2. Haha… it makes me wonder how much “selective history” we have in the West. I mean, do we (unbeknownst to the masses) edit our history so well that we’re really unclear as to the horrible things we’ve had done to us by our government, but still rah-rah the great things (in China’s case – paper), and cry about the bad (the whole Japanese thing)…

    It’s funny that I went 27 years without having any clear idea what the Cultural Revolution was, I feel ashamed that I was ignorant about it… but how does the average Chinese person feel when they think about their history and it’s just sorta this out-of-focus, full-of-holes image.

    Meh. That said, I’m not real clear on a lot of Canadian history – so perhaps I shouldn’t be too critical; though, Canadian history isn’t half as interesting, or half as lauded as Chinese history/culture…

    Again, meh.

  3. 1) I think every culture self-selects and edits their collective history. yah, even America. (shock! awe!) I’m so going to hell (aka Gitmo) for that sayin that….

    2) So, was it another “clusterfeck of confusion?”

    3) Canada has spectacular scenery, mountains, hockey, and pretty nice people. So it’s all good.

    Cheers Ryan! 😉


  4. @anonymous: Naw, we don’t really. I mean we sorta do but it mostly involves running away from Americans with guns, and beer. However, we don’t tout it either. I’ve certainly never bragged to anyone that Canada has a “nearly 300 year history!”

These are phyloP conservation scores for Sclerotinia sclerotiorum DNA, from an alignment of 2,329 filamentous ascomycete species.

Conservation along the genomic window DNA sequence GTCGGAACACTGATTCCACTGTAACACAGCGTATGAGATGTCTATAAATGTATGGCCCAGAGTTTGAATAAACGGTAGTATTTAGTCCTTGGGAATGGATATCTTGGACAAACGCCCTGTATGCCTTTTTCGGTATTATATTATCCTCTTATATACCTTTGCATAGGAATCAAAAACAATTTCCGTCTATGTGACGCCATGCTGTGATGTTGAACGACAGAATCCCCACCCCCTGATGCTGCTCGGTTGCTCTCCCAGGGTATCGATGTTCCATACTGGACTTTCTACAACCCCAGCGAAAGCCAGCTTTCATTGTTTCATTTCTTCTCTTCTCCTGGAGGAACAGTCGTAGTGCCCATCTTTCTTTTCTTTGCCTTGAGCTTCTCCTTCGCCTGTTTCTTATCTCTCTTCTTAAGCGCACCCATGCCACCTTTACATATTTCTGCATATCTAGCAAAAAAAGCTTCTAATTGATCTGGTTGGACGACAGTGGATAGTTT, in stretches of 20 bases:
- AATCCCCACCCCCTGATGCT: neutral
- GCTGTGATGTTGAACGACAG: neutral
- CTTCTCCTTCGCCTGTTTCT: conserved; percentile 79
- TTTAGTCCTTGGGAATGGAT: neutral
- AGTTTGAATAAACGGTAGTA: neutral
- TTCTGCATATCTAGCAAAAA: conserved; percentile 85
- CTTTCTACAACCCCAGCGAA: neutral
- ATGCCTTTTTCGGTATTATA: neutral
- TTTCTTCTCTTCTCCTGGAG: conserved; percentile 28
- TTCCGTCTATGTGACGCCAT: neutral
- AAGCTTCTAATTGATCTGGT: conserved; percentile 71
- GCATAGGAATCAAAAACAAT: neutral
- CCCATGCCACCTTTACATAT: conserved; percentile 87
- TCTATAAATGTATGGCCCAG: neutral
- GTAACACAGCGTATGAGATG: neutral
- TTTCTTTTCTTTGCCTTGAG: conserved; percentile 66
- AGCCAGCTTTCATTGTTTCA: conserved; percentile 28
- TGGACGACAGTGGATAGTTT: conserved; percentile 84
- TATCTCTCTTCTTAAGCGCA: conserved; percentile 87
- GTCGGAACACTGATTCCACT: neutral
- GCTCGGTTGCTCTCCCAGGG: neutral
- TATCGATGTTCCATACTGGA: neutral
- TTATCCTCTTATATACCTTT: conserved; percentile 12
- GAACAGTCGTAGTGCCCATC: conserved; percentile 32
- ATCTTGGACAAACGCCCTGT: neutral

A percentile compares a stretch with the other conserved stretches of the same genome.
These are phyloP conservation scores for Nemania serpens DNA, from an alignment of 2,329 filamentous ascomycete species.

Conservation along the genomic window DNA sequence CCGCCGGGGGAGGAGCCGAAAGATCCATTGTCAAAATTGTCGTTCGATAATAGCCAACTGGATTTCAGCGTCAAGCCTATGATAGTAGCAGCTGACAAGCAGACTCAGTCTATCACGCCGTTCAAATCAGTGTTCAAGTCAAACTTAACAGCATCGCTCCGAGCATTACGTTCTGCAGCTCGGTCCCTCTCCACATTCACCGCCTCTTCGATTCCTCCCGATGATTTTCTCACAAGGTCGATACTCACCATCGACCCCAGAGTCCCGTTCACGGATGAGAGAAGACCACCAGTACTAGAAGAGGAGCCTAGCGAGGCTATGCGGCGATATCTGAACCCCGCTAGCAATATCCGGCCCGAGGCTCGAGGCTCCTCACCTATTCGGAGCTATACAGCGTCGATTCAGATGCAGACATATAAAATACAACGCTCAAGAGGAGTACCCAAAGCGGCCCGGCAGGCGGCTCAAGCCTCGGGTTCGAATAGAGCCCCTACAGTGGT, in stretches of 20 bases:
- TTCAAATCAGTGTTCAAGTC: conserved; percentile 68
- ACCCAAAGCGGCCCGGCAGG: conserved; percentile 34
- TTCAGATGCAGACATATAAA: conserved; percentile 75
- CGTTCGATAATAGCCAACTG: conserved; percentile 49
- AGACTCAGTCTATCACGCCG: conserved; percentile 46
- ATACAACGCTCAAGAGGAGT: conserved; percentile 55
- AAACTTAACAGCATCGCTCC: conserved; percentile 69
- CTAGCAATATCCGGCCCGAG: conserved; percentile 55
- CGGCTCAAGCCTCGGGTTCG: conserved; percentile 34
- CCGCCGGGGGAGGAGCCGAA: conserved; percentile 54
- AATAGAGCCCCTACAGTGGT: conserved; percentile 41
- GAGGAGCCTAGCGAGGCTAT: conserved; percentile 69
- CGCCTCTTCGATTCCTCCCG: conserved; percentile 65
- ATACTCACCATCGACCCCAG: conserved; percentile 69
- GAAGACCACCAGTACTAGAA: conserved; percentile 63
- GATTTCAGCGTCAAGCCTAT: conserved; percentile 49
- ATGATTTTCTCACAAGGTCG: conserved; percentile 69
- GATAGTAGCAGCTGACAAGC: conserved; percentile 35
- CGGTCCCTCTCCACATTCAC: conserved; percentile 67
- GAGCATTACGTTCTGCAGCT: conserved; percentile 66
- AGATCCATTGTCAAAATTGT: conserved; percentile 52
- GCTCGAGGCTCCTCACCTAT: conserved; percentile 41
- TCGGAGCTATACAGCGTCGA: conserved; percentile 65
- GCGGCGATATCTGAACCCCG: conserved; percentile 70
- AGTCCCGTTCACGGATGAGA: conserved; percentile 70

And until this moment I had never bragged about Canadian inventions, but some of the finer are:
    The CPR Mannequin
    Electric Light Bulb (suck it T. Edison)
    Instant Mashed Potatoes
    Lawn Sprinklers
    Standard Time
    Trivial Pursuit
    and the Zipper…

    Basically, I hear day-in day-out how great China is from basically every Chinese person I meet… and I’ve just got one question – who you trying to convince?

  5. Hey Derek, thanks for the article – good read. As many of my students have been business people, I often hear about them travellig to Thailand, India and a collection of European countries that have interests in their collective businesses (making the trip a paid-for experience!).

    Just the other day I was teasing a student in an adult class I was substituting about being a tour-guide. I asked her if she made them all wear hats and follow a flag – she did.

    Sadly the end bit where the tourist from Shandong is talking about the Chao Phraya River in Thailand dividing Thailand and Vietnam sums up Chinese tourism. Like a kid that just got the keys to his parents’ car, they’re not sure where to go and they’re very likely going to look stupid or get hurt if they don’t take some time to de-ignorantize themselves.

    I don’t mean that to be a slight at the Chinese, they’ve been stuck indoors for the last … well… 3,000 years or so – it may not be their fault, but as much as Westerner tourists have quite jokingly realized that Chinese people don’t all sport the Manchu haircut and wear bamboo hats – the Chinese tourists are going to have to take babysteps in realizing that must places and cultures aren’t actually how they are often described in the media/textbooks here.

  6. Pingback: Mao And Red Guards Chinese